Wednesday, December 5, 2012

Wall Street and Washington's Theater of the Absurd

To say that the market is comical might be a bit of an understatement, as, under the current regime of endless QE, ZIRP, no-loss corporate interests and unlimited cash funding for all manner of speculation the entity that used to be known as the "stock market" is a sad comedy with wickedly tragic undertones.

Amidst the furor over "fiscal cliff" issues, Wall Street has managed to keep a straight face, as have most commentators and analysts, but today's activity was right out of the old PPT handbook.

Despite early morning futures pump-priming, actually solid economic data and no progress in Washington, stocks found themselves slumped into negative territory at 11:00 am ET.

However, this being a market typified by HFT and wing-and-a-prayer whimsical day-trading, that point in time marked low tide for the day.

Without warning and on absolutely no relevant news (we searched and searched and could not find a suitable catalytic argument), the Dow Industrials surged a massive 150 points in the next hour, making a v-bottom u-turn that was dazzling if for only its rapidity.

The news wires were touting the move as inspired by Bank of America, and, to a lesser extent, Citigroup, which today announced layoffs of 11,000, sending that stock up 2.17 (6.33%). It's a counter-intuitive world when slashing jobs causes such a huge run-up, but this is, after all, the bizarre world of Wall Street, where profits supersede humanity. BofA, for its part, surged 56 cents, to 10.46, a new 52-week high. The only caveat for the TBTF banks might be that they are in the midst of another round of stress tests, and, apparently, are set to receive passing grades despite having a multitude of unresolved bad debts residing both on and off their balance sheets.

Finally marking its zenith with a 137-point advance, the Dow meandered along through the afternoon, finally giving up the charade late in the session by cutting its gains nearly in half. The other laughable part was Apple (AAPL) which was hammered once again by profit-takers, taking down the NASDAQ - which remained in the red all session long - with it.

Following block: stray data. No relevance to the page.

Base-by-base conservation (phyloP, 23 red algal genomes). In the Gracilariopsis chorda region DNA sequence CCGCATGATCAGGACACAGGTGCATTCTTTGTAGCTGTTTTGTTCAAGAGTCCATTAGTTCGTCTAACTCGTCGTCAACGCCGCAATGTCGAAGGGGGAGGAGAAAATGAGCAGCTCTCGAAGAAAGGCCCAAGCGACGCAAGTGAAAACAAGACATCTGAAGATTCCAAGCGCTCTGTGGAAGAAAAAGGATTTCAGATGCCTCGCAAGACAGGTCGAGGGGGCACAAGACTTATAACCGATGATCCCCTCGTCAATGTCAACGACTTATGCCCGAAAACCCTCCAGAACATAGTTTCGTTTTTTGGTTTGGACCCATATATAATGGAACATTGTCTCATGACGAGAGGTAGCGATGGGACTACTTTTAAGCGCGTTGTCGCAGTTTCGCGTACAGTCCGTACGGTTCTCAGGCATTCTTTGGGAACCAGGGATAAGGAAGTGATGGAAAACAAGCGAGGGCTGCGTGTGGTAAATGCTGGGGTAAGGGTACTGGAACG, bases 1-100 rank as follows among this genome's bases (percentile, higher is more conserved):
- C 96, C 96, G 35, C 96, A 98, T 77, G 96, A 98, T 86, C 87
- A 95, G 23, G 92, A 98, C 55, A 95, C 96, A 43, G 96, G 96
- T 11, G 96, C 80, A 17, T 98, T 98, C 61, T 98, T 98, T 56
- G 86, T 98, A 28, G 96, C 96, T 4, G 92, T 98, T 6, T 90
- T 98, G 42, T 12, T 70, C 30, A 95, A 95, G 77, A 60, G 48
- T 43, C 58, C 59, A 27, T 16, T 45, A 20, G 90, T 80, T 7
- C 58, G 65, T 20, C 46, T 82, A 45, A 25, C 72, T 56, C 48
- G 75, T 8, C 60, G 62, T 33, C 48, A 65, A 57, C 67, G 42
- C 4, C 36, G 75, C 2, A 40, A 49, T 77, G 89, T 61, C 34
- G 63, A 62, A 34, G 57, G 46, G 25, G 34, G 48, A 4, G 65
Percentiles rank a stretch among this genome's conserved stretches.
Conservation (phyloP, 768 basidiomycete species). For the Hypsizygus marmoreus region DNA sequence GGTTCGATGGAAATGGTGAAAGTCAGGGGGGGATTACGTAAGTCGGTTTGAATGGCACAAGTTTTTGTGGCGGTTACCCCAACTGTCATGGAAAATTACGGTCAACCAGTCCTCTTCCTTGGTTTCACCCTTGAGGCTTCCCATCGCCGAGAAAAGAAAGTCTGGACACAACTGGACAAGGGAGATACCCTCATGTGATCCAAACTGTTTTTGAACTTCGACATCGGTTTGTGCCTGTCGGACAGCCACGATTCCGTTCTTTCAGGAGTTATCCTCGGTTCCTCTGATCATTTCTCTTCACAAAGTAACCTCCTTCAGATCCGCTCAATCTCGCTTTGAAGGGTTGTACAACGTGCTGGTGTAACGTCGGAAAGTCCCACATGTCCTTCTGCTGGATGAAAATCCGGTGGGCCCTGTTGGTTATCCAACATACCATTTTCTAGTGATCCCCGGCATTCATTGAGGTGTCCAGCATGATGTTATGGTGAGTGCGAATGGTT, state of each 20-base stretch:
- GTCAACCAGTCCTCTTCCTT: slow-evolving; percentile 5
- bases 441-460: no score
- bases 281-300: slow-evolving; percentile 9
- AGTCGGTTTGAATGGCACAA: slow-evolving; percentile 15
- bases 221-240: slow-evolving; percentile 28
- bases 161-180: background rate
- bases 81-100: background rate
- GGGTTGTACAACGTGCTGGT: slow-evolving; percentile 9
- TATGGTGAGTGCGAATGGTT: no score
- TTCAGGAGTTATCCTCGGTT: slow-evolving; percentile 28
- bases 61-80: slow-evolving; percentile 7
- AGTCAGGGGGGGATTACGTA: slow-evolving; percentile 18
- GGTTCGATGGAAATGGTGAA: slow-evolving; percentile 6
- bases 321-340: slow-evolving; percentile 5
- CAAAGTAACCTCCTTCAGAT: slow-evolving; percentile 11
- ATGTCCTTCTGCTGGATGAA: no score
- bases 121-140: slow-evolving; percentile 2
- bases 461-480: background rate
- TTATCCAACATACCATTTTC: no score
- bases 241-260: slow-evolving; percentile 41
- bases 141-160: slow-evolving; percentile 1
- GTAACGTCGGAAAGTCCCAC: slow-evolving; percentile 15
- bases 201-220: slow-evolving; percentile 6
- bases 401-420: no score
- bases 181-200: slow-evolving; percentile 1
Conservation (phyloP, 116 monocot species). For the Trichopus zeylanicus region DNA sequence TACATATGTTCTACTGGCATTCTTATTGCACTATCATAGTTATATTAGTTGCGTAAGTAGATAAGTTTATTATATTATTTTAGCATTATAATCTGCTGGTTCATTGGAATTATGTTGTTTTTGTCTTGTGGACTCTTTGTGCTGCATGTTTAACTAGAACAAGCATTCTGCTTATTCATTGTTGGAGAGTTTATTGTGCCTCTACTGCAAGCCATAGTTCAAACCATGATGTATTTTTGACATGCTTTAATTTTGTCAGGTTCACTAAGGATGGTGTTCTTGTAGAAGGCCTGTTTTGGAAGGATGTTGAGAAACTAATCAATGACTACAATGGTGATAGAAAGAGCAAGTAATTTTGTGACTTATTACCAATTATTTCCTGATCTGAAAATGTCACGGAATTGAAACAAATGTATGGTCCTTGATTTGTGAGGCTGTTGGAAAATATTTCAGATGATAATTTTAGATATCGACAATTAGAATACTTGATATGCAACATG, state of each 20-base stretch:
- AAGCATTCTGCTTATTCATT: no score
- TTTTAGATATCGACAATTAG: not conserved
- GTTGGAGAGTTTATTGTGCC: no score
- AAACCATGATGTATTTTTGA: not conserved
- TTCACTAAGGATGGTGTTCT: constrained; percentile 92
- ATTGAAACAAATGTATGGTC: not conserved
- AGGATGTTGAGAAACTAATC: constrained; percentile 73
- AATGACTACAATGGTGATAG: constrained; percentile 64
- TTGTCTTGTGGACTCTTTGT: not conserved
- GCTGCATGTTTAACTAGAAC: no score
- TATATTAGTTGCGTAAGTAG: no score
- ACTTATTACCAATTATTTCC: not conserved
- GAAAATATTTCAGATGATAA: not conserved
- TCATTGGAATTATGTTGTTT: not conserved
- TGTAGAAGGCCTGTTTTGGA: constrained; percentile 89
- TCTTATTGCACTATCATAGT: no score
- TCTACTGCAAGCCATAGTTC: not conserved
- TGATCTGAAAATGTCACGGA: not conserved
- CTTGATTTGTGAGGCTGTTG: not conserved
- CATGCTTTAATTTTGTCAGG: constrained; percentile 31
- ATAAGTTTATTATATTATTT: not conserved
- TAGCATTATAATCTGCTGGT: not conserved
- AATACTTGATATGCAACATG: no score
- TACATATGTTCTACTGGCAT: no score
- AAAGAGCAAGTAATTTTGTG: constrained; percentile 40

It's fairly common knowledge that over the past four years, rallies led by banks hae a kind of phantom character to them. Since banking's books are so opaque, only the select circle of insiders really know how to value them, and said values may or may not be realistic. Time only will tell.

Belying the rally, the advance-decline line was negative and the margin of new highs over new lows continued to tighten.

Meanwhile, Washington did its part to keep the comical nature of events going strong. Congressional members largely departed the Capitol at noon today, apparently having nothing to do and opting for a long weekend. Yes, a long weekend, just prior to what's planned to be a three-week holiday holiday beginning December 14.

Tis strange – but true; for truth is always strange; stranger than fiction.
-- Lord Byron

Dow 13,034.49, +82.71 (0.64%)
NASDAQ 2,973.70, -22.99 (0.77%)
S&P 500 1,409.28, +2.23 (0.16%)
NYSE Composite 8,270.43, +46.56 (0.57%)
NASDAQ Volume 1,747,690,750
NYSE Volume 4,086,650,000
Combined NYSE & NASDAQ Advance - Decline: 2641-2821
Combined NYSE & NASDAQ New highs - New lows: 121-65
WTI crude oil: 87.88, -0.62
Gold: 1,693.80, -2.00
Silver: 32.96, +0.149

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